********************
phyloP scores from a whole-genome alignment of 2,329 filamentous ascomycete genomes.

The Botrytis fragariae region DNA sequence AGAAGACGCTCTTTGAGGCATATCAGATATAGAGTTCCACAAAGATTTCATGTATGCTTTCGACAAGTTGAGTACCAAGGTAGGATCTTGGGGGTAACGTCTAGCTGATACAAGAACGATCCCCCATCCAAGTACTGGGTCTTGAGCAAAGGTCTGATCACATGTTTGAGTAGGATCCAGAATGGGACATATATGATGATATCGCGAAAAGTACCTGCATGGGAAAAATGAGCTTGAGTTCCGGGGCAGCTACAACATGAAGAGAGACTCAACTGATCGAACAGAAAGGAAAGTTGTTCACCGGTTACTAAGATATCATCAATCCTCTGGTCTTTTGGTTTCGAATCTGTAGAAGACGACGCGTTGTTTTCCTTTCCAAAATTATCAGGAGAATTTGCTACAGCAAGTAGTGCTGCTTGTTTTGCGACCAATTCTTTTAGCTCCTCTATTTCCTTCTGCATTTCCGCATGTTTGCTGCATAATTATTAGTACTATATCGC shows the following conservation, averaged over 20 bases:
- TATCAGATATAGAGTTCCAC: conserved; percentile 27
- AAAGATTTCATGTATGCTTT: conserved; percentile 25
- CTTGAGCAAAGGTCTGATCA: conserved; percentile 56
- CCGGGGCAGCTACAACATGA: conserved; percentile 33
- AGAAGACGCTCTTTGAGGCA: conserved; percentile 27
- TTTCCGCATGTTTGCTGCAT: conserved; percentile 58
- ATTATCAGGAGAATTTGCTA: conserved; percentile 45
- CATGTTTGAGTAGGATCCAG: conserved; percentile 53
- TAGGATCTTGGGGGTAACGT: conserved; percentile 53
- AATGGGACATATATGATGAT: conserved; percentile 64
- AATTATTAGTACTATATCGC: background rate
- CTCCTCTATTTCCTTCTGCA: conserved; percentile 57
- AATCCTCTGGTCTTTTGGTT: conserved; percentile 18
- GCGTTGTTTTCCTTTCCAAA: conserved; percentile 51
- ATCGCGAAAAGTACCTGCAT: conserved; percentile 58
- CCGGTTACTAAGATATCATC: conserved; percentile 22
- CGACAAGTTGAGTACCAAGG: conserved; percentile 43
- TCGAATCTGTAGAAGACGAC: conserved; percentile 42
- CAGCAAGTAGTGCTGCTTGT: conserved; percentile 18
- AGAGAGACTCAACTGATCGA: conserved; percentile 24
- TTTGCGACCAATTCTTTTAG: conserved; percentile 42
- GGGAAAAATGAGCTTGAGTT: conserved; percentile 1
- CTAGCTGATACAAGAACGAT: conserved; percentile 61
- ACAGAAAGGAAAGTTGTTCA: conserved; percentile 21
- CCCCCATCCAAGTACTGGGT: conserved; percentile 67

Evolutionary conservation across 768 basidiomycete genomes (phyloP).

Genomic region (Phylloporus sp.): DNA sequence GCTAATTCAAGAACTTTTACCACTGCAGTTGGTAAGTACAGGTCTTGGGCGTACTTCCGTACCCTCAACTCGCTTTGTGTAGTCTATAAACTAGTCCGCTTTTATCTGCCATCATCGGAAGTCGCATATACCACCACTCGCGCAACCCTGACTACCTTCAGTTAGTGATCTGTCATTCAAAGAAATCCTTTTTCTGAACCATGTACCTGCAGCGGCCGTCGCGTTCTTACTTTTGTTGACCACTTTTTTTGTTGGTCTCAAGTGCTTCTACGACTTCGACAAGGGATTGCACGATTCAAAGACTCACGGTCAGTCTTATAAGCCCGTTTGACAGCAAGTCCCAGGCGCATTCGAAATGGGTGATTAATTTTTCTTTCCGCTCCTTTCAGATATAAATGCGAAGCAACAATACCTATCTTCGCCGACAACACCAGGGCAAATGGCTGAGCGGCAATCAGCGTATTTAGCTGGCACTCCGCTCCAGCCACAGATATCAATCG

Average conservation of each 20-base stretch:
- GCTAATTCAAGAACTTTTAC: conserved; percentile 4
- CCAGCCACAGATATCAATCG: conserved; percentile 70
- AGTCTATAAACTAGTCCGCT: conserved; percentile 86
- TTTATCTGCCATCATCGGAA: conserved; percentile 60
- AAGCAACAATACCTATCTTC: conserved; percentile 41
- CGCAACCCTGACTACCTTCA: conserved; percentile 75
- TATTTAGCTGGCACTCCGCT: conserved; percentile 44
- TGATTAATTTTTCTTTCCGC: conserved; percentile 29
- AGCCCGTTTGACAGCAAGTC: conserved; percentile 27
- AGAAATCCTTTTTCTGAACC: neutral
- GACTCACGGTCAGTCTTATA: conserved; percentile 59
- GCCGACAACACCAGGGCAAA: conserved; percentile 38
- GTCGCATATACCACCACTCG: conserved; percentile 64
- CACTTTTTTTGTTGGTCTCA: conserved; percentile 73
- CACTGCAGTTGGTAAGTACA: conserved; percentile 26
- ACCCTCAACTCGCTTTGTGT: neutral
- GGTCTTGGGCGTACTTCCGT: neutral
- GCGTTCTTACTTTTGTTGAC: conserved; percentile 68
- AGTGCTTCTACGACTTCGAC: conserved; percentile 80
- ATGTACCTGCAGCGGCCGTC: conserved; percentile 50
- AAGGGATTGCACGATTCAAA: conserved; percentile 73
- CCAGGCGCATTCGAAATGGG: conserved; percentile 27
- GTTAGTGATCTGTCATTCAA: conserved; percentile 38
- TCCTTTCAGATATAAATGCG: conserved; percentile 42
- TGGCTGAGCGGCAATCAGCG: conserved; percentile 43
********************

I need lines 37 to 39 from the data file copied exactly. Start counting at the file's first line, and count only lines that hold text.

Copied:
- TATTTAGCTGGCACTCCGCT: conserved; percentile 44
- TGATTAATTTTTCTTTCCGC: conserved; percentile 29
- AGCCCGTTTGACAGCAAGTC: conserved; percentile 27